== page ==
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Western vs. English? Muy confused...

This is a discussion on Western vs. English? Muy confused... within the Horse Training forums, part of the Training Horses category

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        05-11-2014, 09:35 PM
      #21
    Trained
    Quote:
    Originally Posted by NBEventer    

    Your ignorance is very very very scary.
    I want to say so much, but this will cover it nicely.

    OP, there are some very knowledgeable posters giving you advice, and one who seems hell bent on getting you hurt....take care.
         
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        05-11-2014, 11:01 PM
      #22
    Yearling
    Quote:
    Originally Posted by bbsmfg3    

    The very first thing a horse does when it gets agitated is start chewing on the bit.
    How can a horse feel agitated when in another thread you claim horses are incapable of feelings/emotions? And how does a horse learn anything from a tight noseband when it has been clearly demonstrated that horses learn from the RELEASE of pressure? How about just not getting your horse agitated in the first place? A good horseman would find the cause of the agitation and help his horse get through it. Not strap more gadgets on to stop an undesirable behavior.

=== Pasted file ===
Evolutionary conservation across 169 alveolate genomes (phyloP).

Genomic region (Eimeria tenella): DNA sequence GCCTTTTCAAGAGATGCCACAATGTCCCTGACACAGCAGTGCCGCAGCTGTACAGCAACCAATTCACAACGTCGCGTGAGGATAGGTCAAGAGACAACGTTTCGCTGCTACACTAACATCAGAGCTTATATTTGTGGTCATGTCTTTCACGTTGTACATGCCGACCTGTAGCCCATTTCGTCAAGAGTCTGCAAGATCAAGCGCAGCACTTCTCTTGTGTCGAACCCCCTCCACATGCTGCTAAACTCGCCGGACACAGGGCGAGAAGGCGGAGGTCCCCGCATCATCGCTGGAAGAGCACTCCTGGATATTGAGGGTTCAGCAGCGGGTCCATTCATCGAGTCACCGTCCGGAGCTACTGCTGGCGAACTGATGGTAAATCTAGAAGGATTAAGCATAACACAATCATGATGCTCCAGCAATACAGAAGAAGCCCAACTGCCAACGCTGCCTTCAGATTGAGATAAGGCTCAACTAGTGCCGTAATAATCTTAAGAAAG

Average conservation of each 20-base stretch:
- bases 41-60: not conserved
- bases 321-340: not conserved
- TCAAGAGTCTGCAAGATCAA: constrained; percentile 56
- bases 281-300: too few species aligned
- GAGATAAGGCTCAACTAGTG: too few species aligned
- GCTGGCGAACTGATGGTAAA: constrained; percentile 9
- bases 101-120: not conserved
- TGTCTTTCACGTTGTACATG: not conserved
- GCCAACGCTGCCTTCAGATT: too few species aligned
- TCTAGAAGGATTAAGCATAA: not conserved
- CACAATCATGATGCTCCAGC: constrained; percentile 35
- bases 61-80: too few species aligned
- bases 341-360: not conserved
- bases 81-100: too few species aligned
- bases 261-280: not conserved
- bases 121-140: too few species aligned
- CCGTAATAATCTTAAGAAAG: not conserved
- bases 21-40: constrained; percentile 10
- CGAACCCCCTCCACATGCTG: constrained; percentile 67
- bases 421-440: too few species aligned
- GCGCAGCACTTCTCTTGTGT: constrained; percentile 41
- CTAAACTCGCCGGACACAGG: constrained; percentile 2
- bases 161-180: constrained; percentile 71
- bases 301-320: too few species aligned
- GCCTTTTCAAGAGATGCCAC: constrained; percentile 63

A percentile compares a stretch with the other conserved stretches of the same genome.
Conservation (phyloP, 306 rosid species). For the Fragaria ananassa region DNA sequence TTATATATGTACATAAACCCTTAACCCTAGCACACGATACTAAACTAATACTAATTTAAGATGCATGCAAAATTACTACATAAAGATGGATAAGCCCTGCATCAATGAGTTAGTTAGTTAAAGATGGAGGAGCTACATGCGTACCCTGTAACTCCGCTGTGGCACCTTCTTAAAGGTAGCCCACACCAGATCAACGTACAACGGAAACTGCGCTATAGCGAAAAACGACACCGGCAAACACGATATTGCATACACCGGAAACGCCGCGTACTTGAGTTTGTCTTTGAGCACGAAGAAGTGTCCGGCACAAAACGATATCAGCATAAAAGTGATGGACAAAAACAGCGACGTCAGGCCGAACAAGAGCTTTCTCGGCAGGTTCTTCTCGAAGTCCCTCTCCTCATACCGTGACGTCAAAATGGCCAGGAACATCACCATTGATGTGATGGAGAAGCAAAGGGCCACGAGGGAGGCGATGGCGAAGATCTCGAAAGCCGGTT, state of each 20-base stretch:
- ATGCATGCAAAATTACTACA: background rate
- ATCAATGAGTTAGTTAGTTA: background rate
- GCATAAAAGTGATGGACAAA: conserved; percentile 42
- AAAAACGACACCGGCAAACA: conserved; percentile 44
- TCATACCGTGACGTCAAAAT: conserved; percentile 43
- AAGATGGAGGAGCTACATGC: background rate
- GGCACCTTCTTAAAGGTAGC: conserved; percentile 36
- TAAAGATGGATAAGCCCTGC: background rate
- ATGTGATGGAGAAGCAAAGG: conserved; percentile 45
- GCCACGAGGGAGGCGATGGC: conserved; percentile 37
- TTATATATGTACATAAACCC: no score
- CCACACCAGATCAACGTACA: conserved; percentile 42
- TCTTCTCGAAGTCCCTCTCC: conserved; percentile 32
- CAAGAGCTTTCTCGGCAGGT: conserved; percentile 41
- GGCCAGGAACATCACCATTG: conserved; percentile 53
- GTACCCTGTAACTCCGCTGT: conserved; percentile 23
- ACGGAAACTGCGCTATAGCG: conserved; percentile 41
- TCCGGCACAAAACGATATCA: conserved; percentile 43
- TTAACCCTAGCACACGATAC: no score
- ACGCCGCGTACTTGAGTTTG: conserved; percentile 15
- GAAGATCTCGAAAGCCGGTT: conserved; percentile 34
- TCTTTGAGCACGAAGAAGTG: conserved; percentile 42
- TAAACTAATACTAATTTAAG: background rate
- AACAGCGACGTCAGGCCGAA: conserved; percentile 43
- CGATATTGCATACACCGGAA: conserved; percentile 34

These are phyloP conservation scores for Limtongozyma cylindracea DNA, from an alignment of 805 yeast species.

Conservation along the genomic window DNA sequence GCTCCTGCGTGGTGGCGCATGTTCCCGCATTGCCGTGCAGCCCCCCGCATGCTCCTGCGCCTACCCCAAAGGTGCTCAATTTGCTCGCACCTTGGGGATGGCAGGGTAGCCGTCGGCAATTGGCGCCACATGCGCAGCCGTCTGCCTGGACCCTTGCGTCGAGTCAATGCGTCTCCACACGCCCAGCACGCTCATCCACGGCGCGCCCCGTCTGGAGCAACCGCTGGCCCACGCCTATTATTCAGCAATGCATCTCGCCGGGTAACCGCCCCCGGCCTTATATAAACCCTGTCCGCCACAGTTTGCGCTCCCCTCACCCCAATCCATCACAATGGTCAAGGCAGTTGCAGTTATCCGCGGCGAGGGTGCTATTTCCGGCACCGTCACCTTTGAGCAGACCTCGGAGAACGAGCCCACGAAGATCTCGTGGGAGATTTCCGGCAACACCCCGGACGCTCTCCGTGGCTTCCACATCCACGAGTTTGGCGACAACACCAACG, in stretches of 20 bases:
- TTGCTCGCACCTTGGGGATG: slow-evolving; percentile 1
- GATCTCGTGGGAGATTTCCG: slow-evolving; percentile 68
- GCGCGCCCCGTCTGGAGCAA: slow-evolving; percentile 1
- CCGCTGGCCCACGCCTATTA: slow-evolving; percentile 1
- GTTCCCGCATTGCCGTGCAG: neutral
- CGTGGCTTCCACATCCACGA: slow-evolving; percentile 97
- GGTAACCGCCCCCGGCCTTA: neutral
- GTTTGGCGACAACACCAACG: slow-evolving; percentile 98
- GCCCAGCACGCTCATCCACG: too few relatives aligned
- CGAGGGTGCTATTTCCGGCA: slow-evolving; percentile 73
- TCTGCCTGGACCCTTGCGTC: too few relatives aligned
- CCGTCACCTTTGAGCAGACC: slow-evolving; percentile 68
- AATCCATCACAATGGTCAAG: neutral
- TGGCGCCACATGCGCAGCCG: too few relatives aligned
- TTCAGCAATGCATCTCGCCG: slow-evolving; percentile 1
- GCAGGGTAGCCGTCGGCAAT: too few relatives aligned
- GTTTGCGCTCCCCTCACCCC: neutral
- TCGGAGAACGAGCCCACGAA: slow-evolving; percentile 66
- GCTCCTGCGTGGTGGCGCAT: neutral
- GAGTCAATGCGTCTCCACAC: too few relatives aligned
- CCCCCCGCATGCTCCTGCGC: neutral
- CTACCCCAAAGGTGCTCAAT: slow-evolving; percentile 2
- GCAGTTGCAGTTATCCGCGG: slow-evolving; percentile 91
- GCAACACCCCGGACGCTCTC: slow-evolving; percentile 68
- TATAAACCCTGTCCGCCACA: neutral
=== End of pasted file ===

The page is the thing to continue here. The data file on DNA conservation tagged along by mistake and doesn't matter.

05-12-2014, 12:35 AM
      #23
    Foal
    I am so grateful to all of you for taking the time to clarify this mess for me. Thank you so very much. I will try to post any updates after tomorrow's lesson.

    Dreamcatcher, I understand completely what you're saying and agree. Stay the course or bail, don't sit on the [rather uncomfortable] rail, fer cryin' out loud.

    Wish me luck - or at least a clear head! And thank all of you, again. See you on the forums.
    bsms and DanielDauphin like this.
         
        05-12-2014, 02:27 AM
      #24
    Super Moderator
    First of all, I am a bit confused, OP. You say you have these two diferent women offereing advice. Which one is saying you should use a Kimberwick? Which a training fork? And did they explain why?

    English riders ride with more contact becuase for one thing, the bit leverage to it is one to one, while the shanked bits used in traditional western riding, is magnified. This means that a very small amount of "feel" on a western rein will bring more sensation to the horse , so you , in theory, can give signals to stop, turn, flex, etcetera, with just a slight lift of the looping western rein. And neck reining does not involve contact to the mouth at all.

    So, that is one reason why one style rides the way it does as opposed to the other. Also, the archetypal cowboy , riding in loose reins with a curb bit, maybe with a high ported curb, has gone through the process of training the horse to that bit, which involves either using a bosal or a snaffle, then moving on to the neck reining with a curb.